Medicinal: Wild species used in traditional medicine form the basis of primary health care for 80% people in developing countries. Silicic acid, found in the culms of some bamboo species have been used to make concoctions to treat dysentery for centuries. Now silicic acid is produced synthetically and being used world-wide for stomach ailments. The sap of some bamboos is a potential health drink and skin moisturizer.

Wood substitute: Bamboo is not just an ideal wood substitute but in many ways as an alternative material it transcends wood. It comes pre-finished by nature and can be used without much processing. Tests on bamboo panel boards have revealed that bamboo is stronger than hardwood such as oak or beach (Oberoi and Lepcha, 2004). It is also known to be a good insulator.

Energy/Fuel: Bamboo charcoal is not uncommon in several countries including China and Japan. Bamboo biomass is a potential alternative source of bio-energy and opportunity to pioneer industrial usage through gasification to produce electricity. Even bamboo processing ‘waste’ is an excellent source material for high grade charcoal and activated carbon.

Agricultural: The leaves of several bamboo species are used as fodder for cattle and also in farm yard manure. Moreover several agricultural implements for tilling and managing fields, winnowing trays for cleaning grains and baskets for storage and transport of food grains are all made from bamboo.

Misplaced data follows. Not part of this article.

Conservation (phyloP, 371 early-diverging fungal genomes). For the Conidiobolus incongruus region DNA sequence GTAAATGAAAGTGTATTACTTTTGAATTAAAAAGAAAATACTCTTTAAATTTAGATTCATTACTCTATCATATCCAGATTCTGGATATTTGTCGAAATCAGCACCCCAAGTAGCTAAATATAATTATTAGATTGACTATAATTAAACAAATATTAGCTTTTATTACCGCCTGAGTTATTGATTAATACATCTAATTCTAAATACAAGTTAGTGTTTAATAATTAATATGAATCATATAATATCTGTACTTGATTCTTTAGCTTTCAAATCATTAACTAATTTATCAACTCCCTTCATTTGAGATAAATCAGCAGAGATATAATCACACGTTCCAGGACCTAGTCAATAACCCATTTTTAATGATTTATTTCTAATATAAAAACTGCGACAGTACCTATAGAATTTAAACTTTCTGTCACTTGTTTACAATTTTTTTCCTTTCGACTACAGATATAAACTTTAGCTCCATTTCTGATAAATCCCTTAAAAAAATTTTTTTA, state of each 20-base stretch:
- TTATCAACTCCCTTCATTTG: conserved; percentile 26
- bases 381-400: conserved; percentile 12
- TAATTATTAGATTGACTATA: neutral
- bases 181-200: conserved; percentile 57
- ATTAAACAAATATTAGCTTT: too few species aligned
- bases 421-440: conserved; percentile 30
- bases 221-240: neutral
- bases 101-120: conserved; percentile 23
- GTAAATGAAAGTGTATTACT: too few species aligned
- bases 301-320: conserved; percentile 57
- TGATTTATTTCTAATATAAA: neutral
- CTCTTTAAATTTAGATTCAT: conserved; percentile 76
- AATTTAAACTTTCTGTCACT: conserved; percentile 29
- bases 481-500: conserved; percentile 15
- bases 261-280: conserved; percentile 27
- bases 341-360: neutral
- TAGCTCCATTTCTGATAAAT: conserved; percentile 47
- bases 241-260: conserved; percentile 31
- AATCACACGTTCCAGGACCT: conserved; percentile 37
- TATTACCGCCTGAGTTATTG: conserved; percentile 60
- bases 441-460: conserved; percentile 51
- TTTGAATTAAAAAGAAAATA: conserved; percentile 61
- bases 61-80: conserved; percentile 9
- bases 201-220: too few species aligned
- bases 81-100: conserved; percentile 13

Textiles/ Fabric:  Bamboo fabric is completely biodegradable and has been praised in the textile world as a fabric that will overtake cotton in just a short while. Bamboo also has many antibacterial qualities, which the bamboo fabric is able to retain, even through multiple washings. This helps to reduce bacteria that thrive on clothing and cause unpleasant odors. Today any fabric that claims to be anti-microbial has most definitely had a chemical treatment applied to the textile or into the fiber itself. Bamboo fiber based fabrics are naturally anti-microbial and requires no harmful chemicals. In addition, bamboo fabric has insulating properties and will keep the wearer cooler in summer and warmer in winter. The versatility of bamboo fabric makes it an excellent choice for clothing designers exploring alternative textiles, and in addition, the fabric is able to take bright dye colors well, drape smoothly, and star in a variety of roles from knit shirts to woven skirts.